The concert of Eurasia

14 October 2014

Source: New Europe (Belgium)
Source type: Magazine
Published on: 10 Oct 2010

Posted on: 11 Oct 2010

If the European Union was a concert hall, last week it would feature a very rich program. First, the 'Eurasia' symphony orchestra playing the harmonious ASEM melody. Then, switch of stage, the 'Summit' ensemble with European and Chinese virtuosi engaging in a lively double fugue. Music watchers already debate whether the concert of Eurasia will supplant the old concert of Europe in pulling the crowds. The bigger point, others argue, is that these days big-ego soloists enjoy the favor of the public and the critics. Many of the questions that agitate the music world can apply to international relations as well. The rapid sequencing and, in political terms, quasi-overlap of the Asia-Europe meeting and of the EU-China summit (as well as the signature of the EU – South Korea free trade agreement) reveals a structural feature of the evolving international system. The rise of global players such as China and India entails that bilateral relations between the EU and them gain new prominence. But today's complex interdependence suggests that such partnerships can ultimately deliver only if set in the context of broader multilateral dialogue and negotiations. Arguably, truly strategic partnerships are those that can harness bilateral relations to achieve multilateral solutions to shared problems. From this standpoint, the EU-Asia practice falls short of its rhetoric.

ASEM is a useful but, so far, politically rather inconsequential platform for dialogue. The EU-China partnership is not a truly strategic one because the EU is not a fully-fledged international actor, China is a reluctant stakeholder of the international system and the partnership has not yet performed as a transmission belt to convert bilateral rapprochement into multilateral agreements. Suffice it to mention the Copenhagen conference on climate change and the ongoing, tense currency debate.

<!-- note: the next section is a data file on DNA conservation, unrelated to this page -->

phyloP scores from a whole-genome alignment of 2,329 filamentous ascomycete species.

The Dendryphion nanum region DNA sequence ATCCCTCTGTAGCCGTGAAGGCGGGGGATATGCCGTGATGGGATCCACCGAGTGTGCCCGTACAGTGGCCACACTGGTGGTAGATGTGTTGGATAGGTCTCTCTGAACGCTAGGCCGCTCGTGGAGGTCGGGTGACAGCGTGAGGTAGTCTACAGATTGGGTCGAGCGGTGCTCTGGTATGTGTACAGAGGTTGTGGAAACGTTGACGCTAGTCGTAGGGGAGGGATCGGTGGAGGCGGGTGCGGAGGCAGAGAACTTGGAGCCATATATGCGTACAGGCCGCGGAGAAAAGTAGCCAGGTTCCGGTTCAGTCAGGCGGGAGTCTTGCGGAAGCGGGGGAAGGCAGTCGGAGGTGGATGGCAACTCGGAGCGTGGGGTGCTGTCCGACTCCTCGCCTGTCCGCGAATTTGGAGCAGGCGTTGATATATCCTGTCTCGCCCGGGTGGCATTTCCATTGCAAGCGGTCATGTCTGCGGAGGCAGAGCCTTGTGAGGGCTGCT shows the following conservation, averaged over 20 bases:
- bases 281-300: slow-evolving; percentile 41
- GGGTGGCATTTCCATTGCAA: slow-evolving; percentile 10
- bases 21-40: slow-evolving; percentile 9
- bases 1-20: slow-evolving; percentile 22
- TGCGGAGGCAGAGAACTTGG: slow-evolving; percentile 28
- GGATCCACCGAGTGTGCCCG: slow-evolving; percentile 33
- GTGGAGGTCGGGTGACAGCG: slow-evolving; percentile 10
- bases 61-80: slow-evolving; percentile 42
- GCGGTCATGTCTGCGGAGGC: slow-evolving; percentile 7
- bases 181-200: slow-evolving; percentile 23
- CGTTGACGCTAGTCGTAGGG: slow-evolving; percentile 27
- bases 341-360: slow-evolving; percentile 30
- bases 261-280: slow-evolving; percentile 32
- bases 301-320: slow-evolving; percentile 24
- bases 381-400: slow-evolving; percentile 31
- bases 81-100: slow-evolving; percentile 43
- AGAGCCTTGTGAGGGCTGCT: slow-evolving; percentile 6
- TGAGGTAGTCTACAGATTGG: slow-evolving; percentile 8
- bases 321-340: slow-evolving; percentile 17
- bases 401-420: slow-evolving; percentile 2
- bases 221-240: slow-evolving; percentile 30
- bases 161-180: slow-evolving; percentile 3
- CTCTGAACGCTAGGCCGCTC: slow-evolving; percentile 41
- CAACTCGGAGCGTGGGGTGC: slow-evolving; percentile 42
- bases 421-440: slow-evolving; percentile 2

That said, neither level of engagement should be dismissed. The Chair's Statement and the Brussels Declaration on more effective economic governance released at the end of the ASEM summit outline a vast potential for cooperation. The EU should pursue both formats of cooperation with renewed vigor, while investing in multiple channels of dialogue and influence between the narrow and somewhat stuck G2 (EU and China, in this case) and the rather large and somewhat shallow G46 (ASEM). The EU should deepen its relationship with other regional organizations in Asia, notably ASEAN. The envisaged EU accession to the Treaty of Amity and Cooperation is a step in the right direction. The political and strategic dimension of EU-ASEAN cooperation should be enhanced and a much closer coordination established between inter-regional relations on the one hand, and the bilateral partnerships of the Union with global actors such as China, Japan and India on the other. The two levels of cooperation should be consistent and mutually reinforcing.

The EU should also upgrade its relations with pivotal regional players such as Indonesia and Pakistan. For all their obvious differences, the point is that the evolution of these countries will be decisive for the stability and prosperity of Asia. Progress has been achieved with the launch of summit meetings with Pakistan in 2009 and the broadening of the framework for cooperation with Indonesia.

But, as always, process will not substitute for political focus on the part of the EU and its Member States. In the case of Pakistan, in particular, recent measures undertaken to bring humanitarian relief and increase access to the EU market in the aftermath of the tragic summer floods need to be complemented by stronger and more substantial support in the domains of good governance and the rule of law over the long-term. From a geostrategic standpoint, a glance at the map shows that ASEM countries are connected by maritime highways but separated by the 'arc of instability' stretching from the Middle East to the Gulf and Iran up to Afghanistan and Central Asia. A mature, strategic relationship between European and Asian partners should address in more depth these geopolitical hotspots, as well as the issue of maritime security, and serve as one of the platforms to strengthen the regional dimension of crisis prevention and crisis management.